Are care homes the hospices of the future?
Dr Sarah Russell is a Carer and Nurse and tweets @learnhospice, George Coxon is a Care Home Owner and tweets @CoxonGeorge and Dr Ros Taylor MBE is Palliative Care Physician and Care Home trustee and tweets @hospicedoctor
Palliative care is relevant across the illness trajectory for people living and dying with chronic progressive conditions, aiming to improve quality of life and enable a peaceful death. With an ageing population, an increased proportion of older people will need to access care and support in a long term care facility. Indeed, over the next 25 years, care homes will become the most common place of death. Hospice care aims to affirm life and death, however they are now considering new ways to reach more people beyond the walls of their buildings.
If living and dying well is a priority for our ageing population, then palliative care and geriatric practice have much to offer each other. Indeed, discussions at the recent British Geriatrics Society Spring meeting reflect this discourse. In the past, Balfour Mount also commented: “both make the whole person and his or her family the focus of care, while seeking to enhance quality of life and maintain the dignity and autonomy of the individual”. A recent review concluded that Integrated Geriatric Care or Palliative Care were effective in improving end of life for older people. Both included person-centred care, education, and a multi-professional workforce. As a family carer in a nursing home, Sarah Russell reflects: “the palliative and geriatric care approaches are incredibly supportive when living with co-morbidities, ageing, dementia, frailty and end of life”. A recent study reported that care homes were one of the most common preferred place of death for people with dementia, especially those with reduced function. This is particularly important given the increase in the projected number of people dying from dementia by 2040. Comprehensive Geriatric Assessment, with its concentration on frail older people with complex problems, seems relevant because care homes offer continuity of care over time, knowledge of the person and time spent preparing the person for a good death.
There are challenges at the palliative and geriatric care interface. Hockley (2017) cautions to be alert to the subtle differences so that we do not impose a model of palliative care developed for cancer onto the care of frail older people. Moore et al (2019) points out the difficulty of delivering palliative care for short-stay residents while simultaneously providing a residential home for long-stay residents. There is also the dilemma of [palliative] terminology used differently in different professional backgrounds. Whilst finding a consensus is challenging, consistency about the words and definitions used do matter as they have an impact for individuals, service providers, commissioners and evaluators in terms of care design, delivery, evaluation and experience.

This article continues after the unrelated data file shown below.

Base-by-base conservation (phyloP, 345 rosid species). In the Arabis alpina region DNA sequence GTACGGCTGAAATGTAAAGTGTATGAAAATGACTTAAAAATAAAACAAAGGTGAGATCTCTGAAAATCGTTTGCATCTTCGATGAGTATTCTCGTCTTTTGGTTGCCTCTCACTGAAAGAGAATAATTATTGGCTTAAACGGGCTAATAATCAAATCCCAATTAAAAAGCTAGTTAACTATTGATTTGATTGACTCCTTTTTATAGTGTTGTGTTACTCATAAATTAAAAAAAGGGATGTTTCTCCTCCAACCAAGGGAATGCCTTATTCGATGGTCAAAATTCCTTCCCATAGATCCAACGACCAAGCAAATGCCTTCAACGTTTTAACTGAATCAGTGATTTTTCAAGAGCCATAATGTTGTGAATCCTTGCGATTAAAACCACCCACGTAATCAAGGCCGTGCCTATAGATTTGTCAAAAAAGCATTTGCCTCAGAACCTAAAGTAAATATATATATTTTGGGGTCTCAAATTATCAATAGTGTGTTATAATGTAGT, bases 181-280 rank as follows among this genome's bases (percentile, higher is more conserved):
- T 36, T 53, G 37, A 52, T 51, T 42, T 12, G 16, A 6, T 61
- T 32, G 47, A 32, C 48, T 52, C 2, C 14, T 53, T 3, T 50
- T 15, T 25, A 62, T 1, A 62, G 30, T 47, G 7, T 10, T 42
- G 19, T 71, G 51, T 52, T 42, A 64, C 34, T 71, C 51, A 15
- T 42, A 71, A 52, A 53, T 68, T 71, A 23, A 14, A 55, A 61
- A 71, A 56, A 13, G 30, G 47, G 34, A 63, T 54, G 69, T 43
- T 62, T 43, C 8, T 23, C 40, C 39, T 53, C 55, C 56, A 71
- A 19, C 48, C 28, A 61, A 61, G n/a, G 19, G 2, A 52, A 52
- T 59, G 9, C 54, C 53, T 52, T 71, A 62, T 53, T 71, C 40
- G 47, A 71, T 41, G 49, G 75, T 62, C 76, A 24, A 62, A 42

It is time to actively support care homes as the first-choice places of living, caring and dying. Ros Taylor points out “as a palliative doctor and a trustee of a large care home in south London, I am seeing great preparations for better endings, brave conversations and plans, alongside a real focus on living life to the full’. But there is pressure for healthcare support in UK care homes, with a potential for a blame culture which can test one system’s trust in another. George Coxon (ambassador for John's Campaign in care homes and a founding member of the provider-led coalition Devon Care Kite Mark), reminds us that choice, dignity, and round the clock care are reliant on strong partnerships: “these partnerships must start with those we have with our residents, their families and loved ones and also prioritise our NHS health partners and specialist palliative care services working in a trusting and trusted way”. Indeed, it has been suggested that improved outcomes are achieved in an environment where visiting practitioners and care home staff had a sense of common purpose and confidence in each other’s skills, together with recognition from health and social care organisations that care homes are valued partners.
Chronic phases of illness and increasing multimorbidity present growing challenges requiring a new approach to care homes e.g. a wrap-around infrastructure characterised by a network of health and social care teams offering relational support and expertise. Whilst there is evidence that there can be a lack of palliative care knowledge in care homes, initiatives such as the Proactive Health Care of Older People in Care Homes (PEACH) study illustrate real world research experiences of collaborative improvement. Further examples, including Enhanced Health in Care Homes , ENRICH and Teaching Care Homes, demonstrate their potential as innovation centres showcasing excellence in care and promoting research and quality improvement programmes.
In a time of economic, political, cultural, health and social uncertainty, there is more to unite than divide in hospice, palliative and geriatric care. If healthy ageing in the last years of life is concerned with the duality of living the best life possible, whilst at the same time adapting successfully to gradual deterioration; then now is the time to focus on integrating services in care homes.
Perhaps the question is not ‘are care homes the hospices of the future’, but rather “what are we doing to support and enable care homes as the hospices of the future”?